Step 3: Photography & Flowers
I reached out to Kaitlin Powell on Friday afternoon, who was booked for all of our wedding dates (June and November – she’s rolled with it all) and she agreed to come down on Monday for our wedding. What a blessing. She’s seriously the sweetest, so if you need a photographer, BOOK HER.
Florals were basically the most important wedding design feature to me. I was ready to invest a decent part of our original budget for our wedding florals so I was hell-bent that we’d have some flowers for our micro wedding. I called Julie James and was like, “I know this sounds nuts but we’re getting married on Monday. Any flowers that you could provide would be gratefully appreciated.” I was astonished at how un-phased she was by the underlying hysteria in my tone. She said, “Sure, we can do this.” And she sure did.
Step 4: Attire, Hair & Make Up
This was quite possibly the most difficult part of my rescheduling dilemma. I had just dropped my gown off at Alterations by Netta and thought there would be no chance in hell that she’d be able to have my gown ready. I sent her a Facebook message and she said, “No problem. You can pick it up on Sunday.” What?! Is this real life? These vendors are more like magicians. The Pittsburgh wedding community is like none other.
Over the weekend, I made daily trips to Ohio to get my nails done, shop for a suit for Luke (everything was still closed in PA), shop for a dress for my mom and Luke’s mom, find shoes for my dad and get a spray tan. I got up at 6 a.m. and was doing wedding things until midnight. It was exhausting. Luckily, our family friend is a bomb hairdresser and made a house call to highlight and cut my hair, and cut Luke’s and my mom’s when she got in Sunday evening from Michigan.
On my wedding day, the incredible Phylicia of Bongiorno Bella did my hair and makeup as well as my mom’s and MIL’s and she made us all look and feel like freakin’ celebrities. After months of not really doing my hair or makeup in quarantine, I looked in the mirror and didn’t recognize myself IN THE BEST WAY.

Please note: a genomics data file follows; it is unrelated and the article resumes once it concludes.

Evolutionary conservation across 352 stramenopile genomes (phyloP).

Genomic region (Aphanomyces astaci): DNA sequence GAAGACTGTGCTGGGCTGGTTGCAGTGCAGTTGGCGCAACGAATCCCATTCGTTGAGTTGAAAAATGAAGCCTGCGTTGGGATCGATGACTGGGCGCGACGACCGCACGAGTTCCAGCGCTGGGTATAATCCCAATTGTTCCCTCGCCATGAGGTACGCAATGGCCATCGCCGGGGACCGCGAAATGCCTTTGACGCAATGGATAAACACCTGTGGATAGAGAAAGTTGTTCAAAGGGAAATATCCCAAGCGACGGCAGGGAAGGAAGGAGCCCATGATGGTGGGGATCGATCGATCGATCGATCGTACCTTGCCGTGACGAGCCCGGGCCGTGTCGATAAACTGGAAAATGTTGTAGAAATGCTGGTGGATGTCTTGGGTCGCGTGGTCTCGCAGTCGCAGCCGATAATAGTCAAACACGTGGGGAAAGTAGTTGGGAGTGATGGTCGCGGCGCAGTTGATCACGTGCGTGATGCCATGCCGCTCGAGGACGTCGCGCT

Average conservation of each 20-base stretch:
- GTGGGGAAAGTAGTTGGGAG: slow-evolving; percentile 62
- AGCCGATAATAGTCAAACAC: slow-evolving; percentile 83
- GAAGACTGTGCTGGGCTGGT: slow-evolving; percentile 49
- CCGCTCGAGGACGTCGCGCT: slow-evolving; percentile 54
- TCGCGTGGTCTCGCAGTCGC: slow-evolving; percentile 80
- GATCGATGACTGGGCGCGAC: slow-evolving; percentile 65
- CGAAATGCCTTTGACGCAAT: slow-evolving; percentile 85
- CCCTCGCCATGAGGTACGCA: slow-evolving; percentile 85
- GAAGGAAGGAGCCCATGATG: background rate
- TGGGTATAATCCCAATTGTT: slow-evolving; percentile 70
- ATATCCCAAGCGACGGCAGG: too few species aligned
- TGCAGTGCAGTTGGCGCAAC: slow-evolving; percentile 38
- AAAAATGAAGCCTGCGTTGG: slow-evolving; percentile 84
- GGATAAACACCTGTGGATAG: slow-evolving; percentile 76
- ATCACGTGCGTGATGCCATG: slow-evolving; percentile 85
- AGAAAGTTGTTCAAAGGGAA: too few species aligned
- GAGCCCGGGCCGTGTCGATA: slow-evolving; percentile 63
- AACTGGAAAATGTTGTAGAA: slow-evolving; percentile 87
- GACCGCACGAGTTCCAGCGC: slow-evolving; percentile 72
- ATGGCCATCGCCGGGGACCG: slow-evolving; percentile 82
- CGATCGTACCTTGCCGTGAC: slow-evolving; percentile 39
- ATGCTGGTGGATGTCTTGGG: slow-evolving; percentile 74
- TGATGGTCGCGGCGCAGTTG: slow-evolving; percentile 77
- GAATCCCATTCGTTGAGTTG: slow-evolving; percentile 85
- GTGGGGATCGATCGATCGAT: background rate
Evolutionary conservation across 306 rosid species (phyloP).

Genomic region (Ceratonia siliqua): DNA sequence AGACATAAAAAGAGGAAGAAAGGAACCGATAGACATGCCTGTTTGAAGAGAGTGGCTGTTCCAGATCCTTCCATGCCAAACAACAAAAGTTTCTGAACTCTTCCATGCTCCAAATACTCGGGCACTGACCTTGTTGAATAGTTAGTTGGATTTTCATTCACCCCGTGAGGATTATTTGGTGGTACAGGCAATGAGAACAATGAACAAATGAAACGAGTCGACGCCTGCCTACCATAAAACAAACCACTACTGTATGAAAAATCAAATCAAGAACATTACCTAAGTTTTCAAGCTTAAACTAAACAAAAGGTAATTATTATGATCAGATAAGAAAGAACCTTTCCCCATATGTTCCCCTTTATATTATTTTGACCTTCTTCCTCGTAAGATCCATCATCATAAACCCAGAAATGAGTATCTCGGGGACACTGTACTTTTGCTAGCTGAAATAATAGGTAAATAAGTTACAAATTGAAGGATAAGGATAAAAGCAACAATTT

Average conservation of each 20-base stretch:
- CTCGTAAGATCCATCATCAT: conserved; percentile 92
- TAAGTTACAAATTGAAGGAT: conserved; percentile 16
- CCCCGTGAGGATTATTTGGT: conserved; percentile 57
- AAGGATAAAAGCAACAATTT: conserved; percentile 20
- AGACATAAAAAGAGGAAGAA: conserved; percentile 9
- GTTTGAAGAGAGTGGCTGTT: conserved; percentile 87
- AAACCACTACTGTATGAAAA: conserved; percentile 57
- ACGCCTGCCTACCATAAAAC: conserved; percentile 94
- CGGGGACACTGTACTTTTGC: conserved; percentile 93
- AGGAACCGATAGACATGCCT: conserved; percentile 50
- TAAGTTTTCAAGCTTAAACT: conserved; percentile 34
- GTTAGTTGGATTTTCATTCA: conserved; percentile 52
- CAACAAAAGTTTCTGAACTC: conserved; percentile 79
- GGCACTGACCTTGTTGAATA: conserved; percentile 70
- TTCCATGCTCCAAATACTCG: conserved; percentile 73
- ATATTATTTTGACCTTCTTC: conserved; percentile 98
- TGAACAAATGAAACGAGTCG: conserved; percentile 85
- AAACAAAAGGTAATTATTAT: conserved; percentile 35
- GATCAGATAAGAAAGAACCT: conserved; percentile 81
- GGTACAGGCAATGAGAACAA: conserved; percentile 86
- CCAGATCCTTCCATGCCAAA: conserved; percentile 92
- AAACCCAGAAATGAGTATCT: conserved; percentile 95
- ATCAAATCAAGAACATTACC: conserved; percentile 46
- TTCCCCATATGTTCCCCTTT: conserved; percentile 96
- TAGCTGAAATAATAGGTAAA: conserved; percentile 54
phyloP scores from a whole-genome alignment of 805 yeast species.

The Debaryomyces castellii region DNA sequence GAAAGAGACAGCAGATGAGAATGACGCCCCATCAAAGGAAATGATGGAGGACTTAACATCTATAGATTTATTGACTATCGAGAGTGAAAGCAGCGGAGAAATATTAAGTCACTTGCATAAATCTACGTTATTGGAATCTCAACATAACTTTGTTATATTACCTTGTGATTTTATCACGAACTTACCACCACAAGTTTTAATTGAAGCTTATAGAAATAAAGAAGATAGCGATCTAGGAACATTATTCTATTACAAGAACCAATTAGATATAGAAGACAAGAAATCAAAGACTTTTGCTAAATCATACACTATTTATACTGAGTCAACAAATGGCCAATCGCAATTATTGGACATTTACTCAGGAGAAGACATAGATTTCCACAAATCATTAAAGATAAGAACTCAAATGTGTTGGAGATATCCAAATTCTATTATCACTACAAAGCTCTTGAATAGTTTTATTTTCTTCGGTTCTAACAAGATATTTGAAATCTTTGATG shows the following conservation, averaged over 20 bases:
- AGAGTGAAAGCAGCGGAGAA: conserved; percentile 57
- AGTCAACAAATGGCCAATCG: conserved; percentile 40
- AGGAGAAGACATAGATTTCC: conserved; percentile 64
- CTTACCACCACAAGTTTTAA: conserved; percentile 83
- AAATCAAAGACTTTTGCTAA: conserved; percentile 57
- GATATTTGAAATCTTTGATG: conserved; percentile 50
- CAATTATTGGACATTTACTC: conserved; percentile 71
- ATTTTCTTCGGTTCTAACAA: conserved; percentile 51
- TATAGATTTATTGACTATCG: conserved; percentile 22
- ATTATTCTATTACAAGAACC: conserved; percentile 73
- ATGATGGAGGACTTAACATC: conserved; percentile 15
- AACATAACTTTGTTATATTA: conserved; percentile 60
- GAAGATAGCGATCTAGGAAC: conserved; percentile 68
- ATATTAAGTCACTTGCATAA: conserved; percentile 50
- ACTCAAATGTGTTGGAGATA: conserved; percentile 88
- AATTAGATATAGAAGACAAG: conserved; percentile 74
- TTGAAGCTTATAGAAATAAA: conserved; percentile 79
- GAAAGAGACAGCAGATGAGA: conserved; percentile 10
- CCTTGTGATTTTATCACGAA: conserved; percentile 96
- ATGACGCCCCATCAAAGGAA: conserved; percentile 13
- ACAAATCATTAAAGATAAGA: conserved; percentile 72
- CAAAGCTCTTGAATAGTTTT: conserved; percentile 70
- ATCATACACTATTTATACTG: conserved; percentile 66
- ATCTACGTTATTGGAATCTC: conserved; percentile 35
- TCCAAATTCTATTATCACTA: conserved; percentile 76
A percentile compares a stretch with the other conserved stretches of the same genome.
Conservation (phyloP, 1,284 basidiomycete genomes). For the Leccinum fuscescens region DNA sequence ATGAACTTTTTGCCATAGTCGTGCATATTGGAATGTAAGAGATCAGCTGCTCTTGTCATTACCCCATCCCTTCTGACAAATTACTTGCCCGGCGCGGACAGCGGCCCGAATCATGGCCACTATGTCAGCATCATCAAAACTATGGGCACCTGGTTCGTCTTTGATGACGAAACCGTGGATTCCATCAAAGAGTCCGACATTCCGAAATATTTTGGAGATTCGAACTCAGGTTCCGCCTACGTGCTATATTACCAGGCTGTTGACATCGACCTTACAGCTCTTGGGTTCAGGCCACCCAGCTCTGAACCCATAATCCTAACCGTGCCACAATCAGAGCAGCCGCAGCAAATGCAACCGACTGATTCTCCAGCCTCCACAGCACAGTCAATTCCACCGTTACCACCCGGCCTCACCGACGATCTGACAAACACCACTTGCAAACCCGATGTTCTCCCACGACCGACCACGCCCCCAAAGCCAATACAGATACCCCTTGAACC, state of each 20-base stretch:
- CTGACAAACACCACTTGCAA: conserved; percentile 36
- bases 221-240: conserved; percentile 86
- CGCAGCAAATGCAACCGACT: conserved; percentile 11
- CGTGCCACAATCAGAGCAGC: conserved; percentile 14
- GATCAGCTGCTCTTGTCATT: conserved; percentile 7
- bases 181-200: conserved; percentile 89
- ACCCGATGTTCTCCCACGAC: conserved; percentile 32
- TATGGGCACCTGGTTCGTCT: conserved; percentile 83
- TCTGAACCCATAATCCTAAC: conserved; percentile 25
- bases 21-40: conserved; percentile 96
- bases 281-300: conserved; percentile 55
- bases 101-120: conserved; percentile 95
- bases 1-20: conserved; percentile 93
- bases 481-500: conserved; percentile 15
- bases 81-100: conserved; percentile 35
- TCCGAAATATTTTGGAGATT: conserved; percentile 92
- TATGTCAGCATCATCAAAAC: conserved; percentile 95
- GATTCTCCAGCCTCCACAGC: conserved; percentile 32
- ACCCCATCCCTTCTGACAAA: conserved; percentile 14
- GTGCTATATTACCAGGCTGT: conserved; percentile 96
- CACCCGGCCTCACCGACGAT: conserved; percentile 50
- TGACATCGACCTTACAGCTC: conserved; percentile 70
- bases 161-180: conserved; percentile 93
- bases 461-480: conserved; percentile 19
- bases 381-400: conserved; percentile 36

Step 5: Officiant
Since we were doing a self-uniting marriage license we could technically have anyone marry us, but we chose a co-worker who is ordained online (not sure how legit that is) and is super-professional. I actually wrote the wedding script and thought I did a pretty decent job – it was personal, witty, and to the point.
Step 6: Entertainment
I wanted our little gathering to still feel special and nothing enhances an event like live music. I reached out to the Three Rivers String Quartet and Christina graciously accepted. Walking down the aisle to their beautiful rendition of “Can’t Help Falling In Love” was so remarkable.
Step 6: Reception
I quite honestly was not sure if I could pull this off. Restaurants were shut down, venues weren’t permitting dining, it was a mess. I managed to make something happen. I found a quaint Airbnb to book for myself to get ready in and for our modest guest list of like 14 to come to after. We ordered a Condado taco bar and had no shortage of our favorite microbrews. I changed out of my gown into a white denim J.Crew dress and Luke put on shorts with a draw string. It was not glamorous, but it was perfect.
Step 7: Desserts
My maid of honor, Maggie, ordered cookie trays from Oakmont Bakery (because let’s face it… it’s not a Pittsburgh wedding without a cookie table) and mom baked some of her buckeyes and cake balls Sunday night when she got home. I sort of blindly ordered a cake from Oakmont as well. This wasn’t something I cared too much about and with a lot of things to take care of and very little time, I didn’t dwell.
In Conclusion: What I learned
So you might be wondering, how did it all turn out? Would you have made the same decision again? In short: absolutely. I learned to let go of all of the details (like the pressed flower DIY sign that didn’t work out it – thanks PrintTech for making a substitute literally on our wedding day) and just enjoy the moment. I couldn’t have cared less about anything when I saw our closest friends and family and my husband-to-be at the end of the aisle. Things certainly didn’t look like how I envisioned them, but overall, it was beautiful and I am so pleased with the day we had.
While eloping isn’t for everyone and I encourage people to wait for the wedding of their dreams if they can, it was the right choice for us.
My absolute favorite moments of the day include walking down the aisle and seeing Luke after three days of non-stop errands and stress. The stunning florals that I got to see for the first time and the way Luke looked in his $70 suit from Burlington Coat Factory (literally there were no other options) was just EVERYTHING.
My second favorite moment was going to our Airbnb and taking off my gown and eating tacos. On our first date, we went out for tacos, so it was only fitting to have tacos on our wedding day, right? Also, I have no clue how I would have stayed in my gown for an entire formal reception. It felt so good to rip that thing off. I felt like those soccer players that tear off their jerseys after a victory…except I needed help and did it in a bathroom.